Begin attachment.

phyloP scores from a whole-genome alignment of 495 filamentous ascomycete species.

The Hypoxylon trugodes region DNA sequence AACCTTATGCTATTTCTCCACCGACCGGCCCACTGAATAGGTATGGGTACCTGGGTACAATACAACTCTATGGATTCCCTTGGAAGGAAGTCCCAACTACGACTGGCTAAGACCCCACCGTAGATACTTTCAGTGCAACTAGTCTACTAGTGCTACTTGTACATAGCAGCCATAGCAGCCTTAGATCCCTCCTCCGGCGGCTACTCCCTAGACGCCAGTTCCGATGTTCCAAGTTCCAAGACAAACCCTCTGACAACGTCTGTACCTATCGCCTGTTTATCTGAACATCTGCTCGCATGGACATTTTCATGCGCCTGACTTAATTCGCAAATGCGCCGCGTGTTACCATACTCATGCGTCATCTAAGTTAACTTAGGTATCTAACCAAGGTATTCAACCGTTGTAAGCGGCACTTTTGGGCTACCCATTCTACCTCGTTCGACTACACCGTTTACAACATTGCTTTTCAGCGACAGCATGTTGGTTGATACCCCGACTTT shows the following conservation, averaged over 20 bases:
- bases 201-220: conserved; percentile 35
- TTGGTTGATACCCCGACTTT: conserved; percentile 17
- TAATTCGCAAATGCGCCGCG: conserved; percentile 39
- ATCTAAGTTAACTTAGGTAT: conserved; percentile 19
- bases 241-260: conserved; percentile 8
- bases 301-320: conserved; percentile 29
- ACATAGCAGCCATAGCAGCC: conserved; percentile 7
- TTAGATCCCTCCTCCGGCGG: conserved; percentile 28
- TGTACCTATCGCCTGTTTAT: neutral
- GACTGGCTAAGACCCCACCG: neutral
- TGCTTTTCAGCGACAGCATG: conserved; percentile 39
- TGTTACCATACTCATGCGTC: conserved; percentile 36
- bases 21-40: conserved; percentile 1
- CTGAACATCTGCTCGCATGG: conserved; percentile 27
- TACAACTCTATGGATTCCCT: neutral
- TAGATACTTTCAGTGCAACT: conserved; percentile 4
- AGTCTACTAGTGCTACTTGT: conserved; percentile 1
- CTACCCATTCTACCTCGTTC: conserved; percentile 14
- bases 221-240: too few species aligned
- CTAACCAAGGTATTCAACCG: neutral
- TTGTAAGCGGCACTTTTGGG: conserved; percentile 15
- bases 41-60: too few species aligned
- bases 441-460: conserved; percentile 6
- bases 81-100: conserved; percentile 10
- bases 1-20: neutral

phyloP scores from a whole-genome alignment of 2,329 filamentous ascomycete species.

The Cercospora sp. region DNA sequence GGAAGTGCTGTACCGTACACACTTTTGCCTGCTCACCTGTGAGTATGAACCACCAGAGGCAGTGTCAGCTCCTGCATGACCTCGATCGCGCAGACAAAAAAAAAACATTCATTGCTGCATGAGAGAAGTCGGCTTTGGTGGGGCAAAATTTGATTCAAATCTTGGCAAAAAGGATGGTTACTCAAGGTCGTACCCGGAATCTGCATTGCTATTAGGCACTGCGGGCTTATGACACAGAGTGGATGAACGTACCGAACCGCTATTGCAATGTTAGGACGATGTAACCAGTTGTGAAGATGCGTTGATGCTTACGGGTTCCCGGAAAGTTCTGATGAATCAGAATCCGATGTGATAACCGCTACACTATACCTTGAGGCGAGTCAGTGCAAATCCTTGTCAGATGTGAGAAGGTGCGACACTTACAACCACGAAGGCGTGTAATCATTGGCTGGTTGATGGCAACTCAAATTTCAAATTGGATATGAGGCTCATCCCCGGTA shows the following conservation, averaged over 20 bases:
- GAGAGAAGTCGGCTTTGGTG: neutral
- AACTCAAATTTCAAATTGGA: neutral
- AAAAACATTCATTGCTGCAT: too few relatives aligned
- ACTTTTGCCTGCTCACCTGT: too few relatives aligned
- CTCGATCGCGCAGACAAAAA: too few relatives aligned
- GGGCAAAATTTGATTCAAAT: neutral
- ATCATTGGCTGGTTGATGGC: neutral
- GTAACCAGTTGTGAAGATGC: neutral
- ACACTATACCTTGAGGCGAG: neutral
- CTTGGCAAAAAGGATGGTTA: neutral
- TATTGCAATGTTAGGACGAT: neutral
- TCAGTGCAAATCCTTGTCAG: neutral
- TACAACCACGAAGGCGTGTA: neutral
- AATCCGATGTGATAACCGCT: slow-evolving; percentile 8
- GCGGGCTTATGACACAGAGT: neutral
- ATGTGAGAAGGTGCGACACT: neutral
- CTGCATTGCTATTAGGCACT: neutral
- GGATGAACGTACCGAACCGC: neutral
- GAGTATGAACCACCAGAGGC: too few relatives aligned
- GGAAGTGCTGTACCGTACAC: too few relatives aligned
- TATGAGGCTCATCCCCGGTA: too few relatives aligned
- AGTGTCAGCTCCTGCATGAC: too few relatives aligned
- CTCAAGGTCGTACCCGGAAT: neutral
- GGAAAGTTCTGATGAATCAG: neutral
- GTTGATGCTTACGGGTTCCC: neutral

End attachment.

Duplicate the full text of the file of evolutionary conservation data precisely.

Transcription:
phyloP scores from a whole-genome alignment of 495 filamentous ascomycete species.

The Hypoxylon trugodes region DNA sequence AACCTTATGCTATTTCTCCACCGACCGGCCCACTGAATAGGTATGGGTACCTGGGTACAATACAACTCTATGGATTCCCTTGGAAGGAAGTCCCAACTACGACTGGCTAAGACCCCACCGTAGATACTTTCAGTGCAACTAGTCTACTAGTGCTACTTGTACATAGCAGCCATAGCAGCCTTAGATCCCTCCTCCGGCGGCTACTCCCTAGACGCCAGTTCCGATGTTCCAAGTTCCAAGACAAACCCTCTGACAACGTCTGTACCTATCGCCTGTTTATCTGAACATCTGCTCGCATGGACATTTTCATGCGCCTGACTTAATTCGCAAATGCGCCGCGTGTTACCATACTCATGCGTCATCTAAGTTAACTTAGGTATCTAACCAAGGTATTCAACCGTTGTAAGCGGCACTTTTGGGCTACCCATTCTACCTCGTTCGACTACACCGTTTACAACATTGCTTTTCAGCGACAGCATGTTGGTTGATACCCCGACTTT shows the following conservation, averaged over 20 bases:
- bases 201-220: conserved; percentile 35
- TTGGTTGATACCCCGACTTT: conserved; percentile 17
- TAATTCGCAAATGCGCCGCG: conserved; percentile 39
- ATCTAAGTTAACTTAGGTAT: conserved; percentile 19
- bases 241-260: conserved; percentile 8
- bases 301-320: conserved; percentile 29
- ACATAGCAGCCATAGCAGCC: conserved; percentile 7
- TTAGATCCCTCCTCCGGCGG: conserved; percentile 28
- TGTACCTATCGCCTGTTTAT: neutral
- GACTGGCTAAGACCCCACCG: neutral
- TGCTTTTCAGCGACAGCATG: conserved; percentile 39
- TGTTACCATACTCATGCGTC: conserved; percentile 36
- bases 21-40: conserved; percentile 1
- CTGAACATCTGCTCGCATGG: conserved; percentile 27
- TACAACTCTATGGATTCCCT: neutral
- TAGATACTTTCAGTGCAACT: conserved; percentile 4
- AGTCTACTAGTGCTACTTGT: conserved; percentile 1
- CTACCCATTCTACCTCGTTC: conserved; percentile 14
- bases 221-240: too few species aligned
- CTAACCAAGGTATTCAACCG: neutral
- TTGTAAGCGGCACTTTTGGG: conserved; percentile 15
- bases 41-60: too few species aligned
- bases 441-460: conserved; percentile 6
- bases 81-100: conserved; percentile 10
- bases 1-20: neutral

phyloP scores from a whole-genome alignment of 2,329 filamentous ascomycete species.

The Cercospora sp. region DNA sequence GGAAGTGCTGTACCGTACACACTTTTGCCTGCTCACCTGTGAGTATGAACCACCAGAGGCAGTGTCAGCTCCTGCATGACCTCGATCGCGCAGACAAAAAAAAAACATTCATTGCTGCATGAGAGAAGTCGGCTTTGGTGGGGCAAAATTTGATTCAAATCTTGGCAAAAAGGATGGTTACTCAAGGTCGTACCCGGAATCTGCATTGCTATTAGGCACTGCGGGCTTATGACACAGAGTGGATGAACGTACCGAACCGCTATTGCAATGTTAGGACGATGTAACCAGTTGTGAAGATGCGTTGATGCTTACGGGTTCCCGGAAAGTTCTGATGAATCAGAATCCGATGTGATAACCGCTACACTATACCTTGAGGCGAGTCAGTGCAAATCCTTGTCAGATGTGAGAAGGTGCGACACTTACAACCACGAAGGCGTGTAATCATTGGCTGGTTGATGGCAACTCAAATTTCAAATTGGATATGAGGCTCATCCCCGGTA shows the following conservation, averaged over 20 bases:
- GAGAGAAGTCGGCTTTGGTG: neutral
- AACTCAAATTTCAAATTGGA: neutral
- AAAAACATTCATTGCTGCAT: too few relatives aligned
- ACTTTTGCCTGCTCACCTGT: too few relatives aligned
- CTCGATCGCGCAGACAAAAA: too few relatives aligned
- GGGCAAAATTTGATTCAAAT: neutral
- ATCATTGGCTGGTTGATGGC: neutral
- GTAACCAGTTGTGAAGATGC: neutral
- ACACTATACCTTGAGGCGAG: neutral
- CTTGGCAAAAAGGATGGTTA: neutral
- TATTGCAATGTTAGGACGAT: neutral
- TCAGTGCAAATCCTTGTCAG: neutral
- TACAACCACGAAGGCGTGTA: neutral
- AATCCGATGTGATAACCGCT: slow-evolving; percentile 8
- GCGGGCTTATGACACAGAGT: neutral
- ATGTGAGAAGGTGCGACACT: neutral
- CTGCATTGCTATTAGGCACT: neutral
- GGATGAACGTACCGAACCGC: neutral
- GAGTATGAACCACCAGAGGC: too few relatives aligned
- GGAAGTGCTGTACCGTACAC: too few relatives aligned
- TATGAGGCTCATCCCCGGTA: too few relatives aligned
- AGTGTCAGCTCCTGCATGAC: too few relatives aligned
- CTCAAGGTCGTACCCGGAAT: neutral
- GGAAAGTTCTGATGAATCAG: neutral
- GTTGATGCTTACGGGTTCCC: neutral